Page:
Researchers determined that COVID-19 transmission risk via Halloween candies is low, even when they are handled by infected people, but handwashing and disinfecting collected sweets reduces risk even further.
Families gathered around the table for hours to share food, conversation and laughter — all the ingredients for a joyous holiday — and the spread of COVID-19. Rush infectious disease specialists and a child psychologist share facts and tips for enjoying the holidays safely.
New data from Michigan State University predicts that trick-or-treating could be down approximately 41% for households with children under 14 due to COVID-19.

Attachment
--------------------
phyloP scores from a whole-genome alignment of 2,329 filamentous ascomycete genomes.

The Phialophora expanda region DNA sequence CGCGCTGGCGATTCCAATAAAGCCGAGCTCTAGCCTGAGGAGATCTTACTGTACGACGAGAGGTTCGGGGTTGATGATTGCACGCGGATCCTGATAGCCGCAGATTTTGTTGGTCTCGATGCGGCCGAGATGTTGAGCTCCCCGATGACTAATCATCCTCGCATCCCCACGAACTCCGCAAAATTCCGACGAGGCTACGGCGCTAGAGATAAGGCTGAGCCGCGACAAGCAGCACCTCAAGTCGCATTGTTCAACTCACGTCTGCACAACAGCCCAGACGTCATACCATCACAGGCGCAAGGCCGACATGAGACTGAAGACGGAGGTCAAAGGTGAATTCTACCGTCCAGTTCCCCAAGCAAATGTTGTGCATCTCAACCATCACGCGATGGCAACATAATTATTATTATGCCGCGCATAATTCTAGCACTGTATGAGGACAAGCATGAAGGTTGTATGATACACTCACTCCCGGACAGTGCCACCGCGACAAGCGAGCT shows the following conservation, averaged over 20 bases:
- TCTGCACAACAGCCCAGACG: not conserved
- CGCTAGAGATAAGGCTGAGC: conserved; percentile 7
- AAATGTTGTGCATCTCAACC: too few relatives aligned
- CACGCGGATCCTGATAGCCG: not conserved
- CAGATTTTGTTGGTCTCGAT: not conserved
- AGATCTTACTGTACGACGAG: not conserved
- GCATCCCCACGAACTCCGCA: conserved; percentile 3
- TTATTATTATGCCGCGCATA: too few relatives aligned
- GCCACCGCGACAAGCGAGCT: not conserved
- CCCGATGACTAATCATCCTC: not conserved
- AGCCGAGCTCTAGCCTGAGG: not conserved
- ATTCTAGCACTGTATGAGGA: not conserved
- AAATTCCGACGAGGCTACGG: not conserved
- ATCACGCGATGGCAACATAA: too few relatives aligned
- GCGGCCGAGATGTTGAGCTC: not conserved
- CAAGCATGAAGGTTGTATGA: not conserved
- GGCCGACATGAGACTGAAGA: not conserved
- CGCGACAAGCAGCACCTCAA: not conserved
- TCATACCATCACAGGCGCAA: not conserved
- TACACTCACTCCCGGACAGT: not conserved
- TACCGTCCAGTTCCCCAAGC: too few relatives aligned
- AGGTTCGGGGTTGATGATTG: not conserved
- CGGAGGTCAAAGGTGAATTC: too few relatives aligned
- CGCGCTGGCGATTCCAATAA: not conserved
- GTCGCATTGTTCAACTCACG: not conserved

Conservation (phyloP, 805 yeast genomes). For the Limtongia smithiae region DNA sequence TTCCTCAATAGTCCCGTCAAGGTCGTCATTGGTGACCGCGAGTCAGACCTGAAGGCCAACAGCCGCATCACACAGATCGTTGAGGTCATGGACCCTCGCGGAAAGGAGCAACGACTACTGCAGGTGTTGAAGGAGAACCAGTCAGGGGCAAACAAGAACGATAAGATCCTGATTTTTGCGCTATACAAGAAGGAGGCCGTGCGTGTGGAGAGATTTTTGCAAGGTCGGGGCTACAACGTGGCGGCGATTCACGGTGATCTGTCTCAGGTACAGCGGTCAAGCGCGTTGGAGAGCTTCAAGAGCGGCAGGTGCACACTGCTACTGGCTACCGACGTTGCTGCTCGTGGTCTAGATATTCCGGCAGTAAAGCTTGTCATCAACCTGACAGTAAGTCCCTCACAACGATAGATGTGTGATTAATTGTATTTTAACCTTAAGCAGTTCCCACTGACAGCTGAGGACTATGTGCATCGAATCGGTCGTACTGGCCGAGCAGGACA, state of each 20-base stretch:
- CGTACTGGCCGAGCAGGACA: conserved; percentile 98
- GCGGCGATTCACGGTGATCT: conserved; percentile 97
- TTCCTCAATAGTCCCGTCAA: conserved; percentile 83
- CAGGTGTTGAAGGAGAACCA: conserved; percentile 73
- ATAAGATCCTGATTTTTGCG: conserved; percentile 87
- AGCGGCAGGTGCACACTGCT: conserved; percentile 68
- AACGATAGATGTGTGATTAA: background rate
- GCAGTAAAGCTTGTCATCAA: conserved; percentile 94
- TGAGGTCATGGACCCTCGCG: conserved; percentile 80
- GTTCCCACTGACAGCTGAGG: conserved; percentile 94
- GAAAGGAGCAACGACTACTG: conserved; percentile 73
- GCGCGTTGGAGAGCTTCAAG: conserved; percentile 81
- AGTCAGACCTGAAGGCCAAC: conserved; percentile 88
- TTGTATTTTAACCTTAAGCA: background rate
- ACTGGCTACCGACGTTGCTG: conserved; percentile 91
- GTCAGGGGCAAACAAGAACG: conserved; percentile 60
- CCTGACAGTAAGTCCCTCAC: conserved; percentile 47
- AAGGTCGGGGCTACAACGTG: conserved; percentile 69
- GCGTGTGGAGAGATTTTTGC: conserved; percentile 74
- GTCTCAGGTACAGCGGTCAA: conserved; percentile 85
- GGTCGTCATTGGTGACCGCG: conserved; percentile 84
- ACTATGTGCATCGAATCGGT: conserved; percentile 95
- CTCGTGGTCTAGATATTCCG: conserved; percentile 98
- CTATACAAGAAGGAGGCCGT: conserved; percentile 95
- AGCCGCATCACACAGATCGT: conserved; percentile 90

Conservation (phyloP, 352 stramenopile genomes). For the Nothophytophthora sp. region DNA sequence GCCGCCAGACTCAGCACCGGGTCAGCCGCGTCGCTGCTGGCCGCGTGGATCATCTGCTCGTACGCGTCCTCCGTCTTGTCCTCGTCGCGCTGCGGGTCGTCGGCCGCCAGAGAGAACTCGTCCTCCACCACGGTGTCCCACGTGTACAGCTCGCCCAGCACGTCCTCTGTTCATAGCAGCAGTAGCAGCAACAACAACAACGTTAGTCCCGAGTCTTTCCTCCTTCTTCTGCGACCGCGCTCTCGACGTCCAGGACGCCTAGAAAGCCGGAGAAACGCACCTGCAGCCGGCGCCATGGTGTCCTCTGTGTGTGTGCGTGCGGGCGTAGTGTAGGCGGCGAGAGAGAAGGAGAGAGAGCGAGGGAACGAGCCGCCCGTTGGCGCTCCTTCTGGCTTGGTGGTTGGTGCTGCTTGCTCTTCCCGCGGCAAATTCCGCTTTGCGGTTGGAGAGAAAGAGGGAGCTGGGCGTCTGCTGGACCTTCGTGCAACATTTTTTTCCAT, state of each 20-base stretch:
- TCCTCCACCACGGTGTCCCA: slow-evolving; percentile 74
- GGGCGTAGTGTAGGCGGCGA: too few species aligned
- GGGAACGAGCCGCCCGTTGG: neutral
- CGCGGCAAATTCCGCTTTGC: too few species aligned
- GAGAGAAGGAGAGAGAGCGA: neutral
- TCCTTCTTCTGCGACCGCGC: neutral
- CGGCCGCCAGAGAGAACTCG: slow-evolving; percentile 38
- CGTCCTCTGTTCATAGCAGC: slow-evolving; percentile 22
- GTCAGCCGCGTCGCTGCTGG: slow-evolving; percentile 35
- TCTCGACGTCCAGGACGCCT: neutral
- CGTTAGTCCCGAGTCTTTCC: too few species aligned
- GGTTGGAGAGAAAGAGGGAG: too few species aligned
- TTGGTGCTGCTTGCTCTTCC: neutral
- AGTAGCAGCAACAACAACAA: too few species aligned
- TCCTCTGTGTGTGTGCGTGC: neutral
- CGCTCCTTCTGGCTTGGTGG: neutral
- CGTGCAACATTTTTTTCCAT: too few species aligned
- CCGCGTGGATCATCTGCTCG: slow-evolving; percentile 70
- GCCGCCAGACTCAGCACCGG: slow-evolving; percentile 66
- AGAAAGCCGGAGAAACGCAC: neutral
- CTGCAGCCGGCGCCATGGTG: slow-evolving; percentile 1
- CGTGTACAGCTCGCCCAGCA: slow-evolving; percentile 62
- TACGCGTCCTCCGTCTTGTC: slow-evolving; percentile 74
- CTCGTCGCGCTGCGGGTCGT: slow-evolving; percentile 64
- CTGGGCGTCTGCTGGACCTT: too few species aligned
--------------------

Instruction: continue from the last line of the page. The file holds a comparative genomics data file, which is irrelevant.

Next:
Shanina Knighton, an instructor and hygiene researcher at the Frances Payne Bolton School of Nursing at Case Western Reserve University in Cleveland, Ohio, was among the first experts to sound the alarm on hand-washing when she did a 10-part Twitter thread on hygiene very…
Halloween isn’t going to be the same this year, but families can still have fun while reducing their risk of exposure to the virus that causes COVID-19 (coronavirus), says Priya Soni, MD, a Cedars-Sinai pediatric infectious disease specialist.
Dr. Poj Lysouvakon, pediatric director of the Mother-Baby Unit at the University of Chicago Medicine Comer Children’s Hospital, says it’s still possible to have a safe and fun Halloween this year. Here’s how.